3 November 1918

St. Hilda’s Hall



                My dear Mother,

Many thanks for your letter and parcel, which arrived quite safely on Friday morning.  The cake was delicious, also the oat-cakes – much appreciated by Joan Curzon, you may like to know – and I was over-joyed to see the stockings.  The washing here is in an awful muddle here owing to the illness of the laundry staff, so tomorrow I intend to send you some blouses and my new stockings.

The Flue has now left us – all our people are up, including maids.  The convalescents go home for a few days, or else up to Boar’s Hill in pairs, to complete their recovery.  Thus we were able to celebrate Hallowe’en in style.  Gibbie came up on Thursday and came in with our year in the celebrations.  We had a gigantic cocoa in the big room on the top landing, to which we all went dressed as each other.  Gibbie came as Violet Latham.  After lights out at 10.45 we collected all the candles we could find – one for each month of the year – and put them on the floor in rows of three, and then jumped over them.  If your skirts flauted1 a candle out, that particular month was supposed to be unlucky for you!  You can imagine the noise!  Then when we had all done that we pooled all the candles together and tried how many we could blow out at one gasp.  Joan won with a score of 7 out of 12.  There were only 4 of the 3rd year present, the rest were convalescing.  They dressed up as the Senior Common Room – Silvia was the B, Audrey the Levett, Muriel Miss Griffith, the new classical don, and Bride was Baussy, the Levett’s great pet.  They were priceless!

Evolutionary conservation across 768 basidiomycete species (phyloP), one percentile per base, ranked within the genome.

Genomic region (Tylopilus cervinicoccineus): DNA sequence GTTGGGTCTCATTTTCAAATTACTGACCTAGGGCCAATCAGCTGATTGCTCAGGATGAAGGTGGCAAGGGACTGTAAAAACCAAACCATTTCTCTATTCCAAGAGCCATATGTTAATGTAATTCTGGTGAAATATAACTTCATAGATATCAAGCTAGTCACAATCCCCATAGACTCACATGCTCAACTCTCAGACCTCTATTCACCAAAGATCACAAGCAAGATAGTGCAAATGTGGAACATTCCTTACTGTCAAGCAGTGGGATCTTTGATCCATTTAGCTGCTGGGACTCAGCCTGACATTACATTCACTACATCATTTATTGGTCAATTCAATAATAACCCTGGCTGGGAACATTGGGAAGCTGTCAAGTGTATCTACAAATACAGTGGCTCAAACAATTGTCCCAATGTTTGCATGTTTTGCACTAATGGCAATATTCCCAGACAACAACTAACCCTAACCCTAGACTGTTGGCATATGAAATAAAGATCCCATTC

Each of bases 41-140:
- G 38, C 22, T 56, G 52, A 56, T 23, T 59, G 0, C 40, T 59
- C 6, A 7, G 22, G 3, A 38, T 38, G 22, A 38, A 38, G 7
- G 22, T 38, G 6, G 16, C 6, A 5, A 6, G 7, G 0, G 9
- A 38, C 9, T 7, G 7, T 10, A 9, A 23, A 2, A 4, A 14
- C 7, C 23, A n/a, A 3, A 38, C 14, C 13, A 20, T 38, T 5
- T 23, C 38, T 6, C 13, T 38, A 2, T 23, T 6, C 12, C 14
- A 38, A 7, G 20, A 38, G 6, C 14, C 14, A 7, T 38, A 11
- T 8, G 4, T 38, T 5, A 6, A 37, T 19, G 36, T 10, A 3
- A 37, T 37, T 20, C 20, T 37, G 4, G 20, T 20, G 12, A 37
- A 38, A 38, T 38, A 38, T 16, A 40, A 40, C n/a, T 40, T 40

This week is old students week-end.  Gwen, Gibbie, Edith and Susan all are here.  Last night we had a killing debate.  The motion was “that the mind of a woman student on going down is diseased”!  Daisy Adler proposed and Gibbie opposed.  It was killing! – everyone came – all the dons, even the B.  The B. suggested Cambridge as a cure!  There were plenty of old students present to point the moral.

I am quite sorry to resign my job of laying the breakfast.  Lately I have been helped by two freshers, May Spurway and Mary Locker.  They are both of them dears, and I have great fun teasing them.  I am getting very fond of them.

I could go to see the Moores any Sunday now, so would you write?  By the way Best has delivered judgment on my rowing and says I may row on sliding seats, so I am feeling bucked!  G.Bobs paid me the compliment of picking my last essay to pieces!  The only merit he allows me is clearness.

I have remembered Emmie’s birthday all on my own.  Please send me the date of Teddie’s.  I will not forget our boy2.  I hope both are quite well by now.  I was glad to hear Donald was getting on all right.  I should think that was the result of boarding school.

My dearest love to Daddie and the boy, and of course to yourself.

Your loving daughter


1Flauted – a clear evocation but not in the dictionary. This sounds like a serious fire risk , given the length skirts they wore!

2Margot’s little brother’s birthday was 8th November.

Next letter to be posted on 10 November 2015